The Micro Manager

    The frustration of having a manager who feels the need to be involved in everything you do. The polar opposite to the Invisible Boss you will feel that there is no trust in your work as they will want to meddle in everything you do.

    Dealing with the micro-manager can be difficult. Often their management style comes from their own insecurity. You can try confronting them, tell them that you can do your job however in many cases this will not succeed and can in fact make things worse.

    The Over Promoted Boss

    The Over promoted boss categorises someone who has no idea. They have found themselves in a management position through service, family or some corporate mystery. They are people who are not only highly unqualified to be managers they will generally be unable to do even your job.

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    You can find yourself persistently frustrated by the situation you are in, however it can seem impossible to get out without handing over your resignation.

    The Credit Stealer

    The credit stealer is the boss who will never publically acknowledge the work you do. You will put in the extra hours working on a project and you know that, in the ‘big meeting’ it will be your credit stealing boss who will take all of the credit!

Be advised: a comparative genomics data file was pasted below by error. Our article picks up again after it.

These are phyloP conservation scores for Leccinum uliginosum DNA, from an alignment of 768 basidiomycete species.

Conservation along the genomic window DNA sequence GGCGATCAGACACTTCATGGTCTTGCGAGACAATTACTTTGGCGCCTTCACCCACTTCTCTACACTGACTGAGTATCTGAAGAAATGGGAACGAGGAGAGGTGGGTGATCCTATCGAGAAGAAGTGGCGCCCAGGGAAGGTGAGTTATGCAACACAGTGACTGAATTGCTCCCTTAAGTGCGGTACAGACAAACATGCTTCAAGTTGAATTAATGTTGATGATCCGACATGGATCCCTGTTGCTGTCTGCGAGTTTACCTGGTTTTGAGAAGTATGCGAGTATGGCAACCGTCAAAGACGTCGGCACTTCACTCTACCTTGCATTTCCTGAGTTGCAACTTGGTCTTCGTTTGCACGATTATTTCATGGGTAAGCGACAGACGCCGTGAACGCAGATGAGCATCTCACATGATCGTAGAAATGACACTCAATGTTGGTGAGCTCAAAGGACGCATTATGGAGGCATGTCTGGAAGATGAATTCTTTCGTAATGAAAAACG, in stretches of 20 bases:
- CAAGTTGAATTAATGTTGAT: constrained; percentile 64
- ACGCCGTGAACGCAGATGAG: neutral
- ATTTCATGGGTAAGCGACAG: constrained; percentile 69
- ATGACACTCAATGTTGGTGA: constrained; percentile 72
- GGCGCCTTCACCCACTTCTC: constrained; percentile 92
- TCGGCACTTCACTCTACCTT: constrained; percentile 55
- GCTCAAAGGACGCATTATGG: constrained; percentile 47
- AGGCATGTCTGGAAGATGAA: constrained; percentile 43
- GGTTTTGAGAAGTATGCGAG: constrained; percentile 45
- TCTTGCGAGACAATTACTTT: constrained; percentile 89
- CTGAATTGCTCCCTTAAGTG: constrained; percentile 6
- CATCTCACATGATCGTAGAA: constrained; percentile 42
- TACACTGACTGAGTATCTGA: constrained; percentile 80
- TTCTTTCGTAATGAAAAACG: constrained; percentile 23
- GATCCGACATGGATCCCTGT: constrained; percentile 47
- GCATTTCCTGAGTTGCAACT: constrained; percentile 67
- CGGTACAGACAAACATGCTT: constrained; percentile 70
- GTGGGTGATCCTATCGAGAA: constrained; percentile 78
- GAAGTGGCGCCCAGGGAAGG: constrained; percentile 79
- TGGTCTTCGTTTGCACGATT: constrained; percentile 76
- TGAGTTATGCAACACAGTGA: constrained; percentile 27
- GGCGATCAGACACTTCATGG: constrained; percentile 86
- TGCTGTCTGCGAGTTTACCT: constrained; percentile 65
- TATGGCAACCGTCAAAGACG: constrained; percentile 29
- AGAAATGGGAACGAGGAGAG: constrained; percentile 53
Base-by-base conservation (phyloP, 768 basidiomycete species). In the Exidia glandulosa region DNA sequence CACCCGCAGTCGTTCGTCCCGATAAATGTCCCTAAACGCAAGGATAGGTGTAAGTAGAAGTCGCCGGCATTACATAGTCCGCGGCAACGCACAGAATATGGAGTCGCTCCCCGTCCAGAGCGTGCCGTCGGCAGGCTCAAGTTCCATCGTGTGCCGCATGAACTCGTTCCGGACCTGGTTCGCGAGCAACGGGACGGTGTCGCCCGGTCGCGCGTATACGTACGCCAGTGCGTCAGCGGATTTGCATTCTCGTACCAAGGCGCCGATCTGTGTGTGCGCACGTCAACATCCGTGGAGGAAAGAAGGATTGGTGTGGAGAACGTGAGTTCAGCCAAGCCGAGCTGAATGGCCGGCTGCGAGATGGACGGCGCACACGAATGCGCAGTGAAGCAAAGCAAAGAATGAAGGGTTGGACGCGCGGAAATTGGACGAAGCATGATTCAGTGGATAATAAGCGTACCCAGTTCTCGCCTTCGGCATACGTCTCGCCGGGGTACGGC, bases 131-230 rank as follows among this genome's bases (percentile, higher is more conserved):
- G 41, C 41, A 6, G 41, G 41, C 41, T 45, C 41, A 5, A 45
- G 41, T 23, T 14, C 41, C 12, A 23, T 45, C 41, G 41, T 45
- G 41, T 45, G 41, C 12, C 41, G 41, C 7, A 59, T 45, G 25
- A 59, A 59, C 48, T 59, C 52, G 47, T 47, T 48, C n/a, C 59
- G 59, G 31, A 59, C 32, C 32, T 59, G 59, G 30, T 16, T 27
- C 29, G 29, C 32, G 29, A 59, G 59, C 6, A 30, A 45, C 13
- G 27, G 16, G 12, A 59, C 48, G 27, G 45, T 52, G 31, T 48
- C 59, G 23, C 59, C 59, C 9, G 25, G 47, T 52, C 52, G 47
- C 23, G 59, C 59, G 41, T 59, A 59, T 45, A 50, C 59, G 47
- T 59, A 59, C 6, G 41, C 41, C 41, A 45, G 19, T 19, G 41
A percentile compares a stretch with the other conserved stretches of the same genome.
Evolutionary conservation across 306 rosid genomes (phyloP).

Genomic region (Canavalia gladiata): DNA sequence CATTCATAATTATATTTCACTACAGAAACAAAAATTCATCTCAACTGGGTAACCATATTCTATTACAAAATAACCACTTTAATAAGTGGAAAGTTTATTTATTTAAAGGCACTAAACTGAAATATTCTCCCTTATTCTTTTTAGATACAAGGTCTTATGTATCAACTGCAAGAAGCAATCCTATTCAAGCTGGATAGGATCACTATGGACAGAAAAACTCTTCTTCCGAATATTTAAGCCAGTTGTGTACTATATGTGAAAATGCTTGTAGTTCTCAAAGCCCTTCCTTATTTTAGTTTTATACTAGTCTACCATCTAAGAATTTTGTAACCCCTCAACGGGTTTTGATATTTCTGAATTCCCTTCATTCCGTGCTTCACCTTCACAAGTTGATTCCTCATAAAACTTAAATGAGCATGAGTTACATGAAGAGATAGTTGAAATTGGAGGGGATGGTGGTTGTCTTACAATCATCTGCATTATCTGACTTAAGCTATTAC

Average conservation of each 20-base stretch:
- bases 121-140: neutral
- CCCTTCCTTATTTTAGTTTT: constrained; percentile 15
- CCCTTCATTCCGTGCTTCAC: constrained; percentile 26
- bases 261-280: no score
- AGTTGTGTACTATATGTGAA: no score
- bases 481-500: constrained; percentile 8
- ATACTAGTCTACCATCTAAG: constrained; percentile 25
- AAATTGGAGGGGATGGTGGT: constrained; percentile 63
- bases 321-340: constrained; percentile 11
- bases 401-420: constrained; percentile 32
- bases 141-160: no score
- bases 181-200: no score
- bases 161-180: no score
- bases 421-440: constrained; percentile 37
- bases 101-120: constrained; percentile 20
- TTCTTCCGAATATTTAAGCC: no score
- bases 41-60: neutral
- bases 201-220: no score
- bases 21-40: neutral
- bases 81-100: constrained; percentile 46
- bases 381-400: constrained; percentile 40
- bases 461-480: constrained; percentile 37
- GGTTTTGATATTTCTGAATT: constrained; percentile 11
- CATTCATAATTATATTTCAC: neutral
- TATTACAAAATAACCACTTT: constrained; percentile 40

Again it is demoralising, you see all of the credit for your labour being stolen and this can often lead to good employees looking for new careers.

    3 Essential Ways to Work (Cope) with Bad Managers

    Whatever type of bad boss you have there are certain things that you can do to ensure that you get the recognition and protection you require to not only remain sane but to also build your career.

    1. Keep evidence

    Whether it is incidents with the bully or examples of projects you have completed with the credit stealer you will always be well served to keep notes and supporting evidence for projects you are working on.

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    Buy your own notebook and ensure that you are always making notes, it becomes a habit and a very useful one as you have a constant reminder as well as somewhere to explore ideas.

    Importantly, if you do have to go to HR or stand-up for yourself you will have clear records! Also, don’t always trust that corporate servers or emails will always be available or not tampered with. Keep your own content.

    2. Hold regular meetings

    Ensure that you make time for regular meetings with your boss. This is especially useful for the over-promoted or the invisible boss to allow you to ‘manage upwards’. Take charge where you can to set your objectives and use these meetings to set clear objectives and document the status of your work.

    3. Stand your ground, but be ready to jump…

    Remember that you don’t have to put up with poor management. If you have issues you should face them with your boss, maybe they do not know that they are coming across in a bad way.

    However, be ready to recognise if the situation is not going to change. If that is the case, keep your head down and get working on polishing your CV! If it isn’t working, there will be something better out there for you!

    Good luck!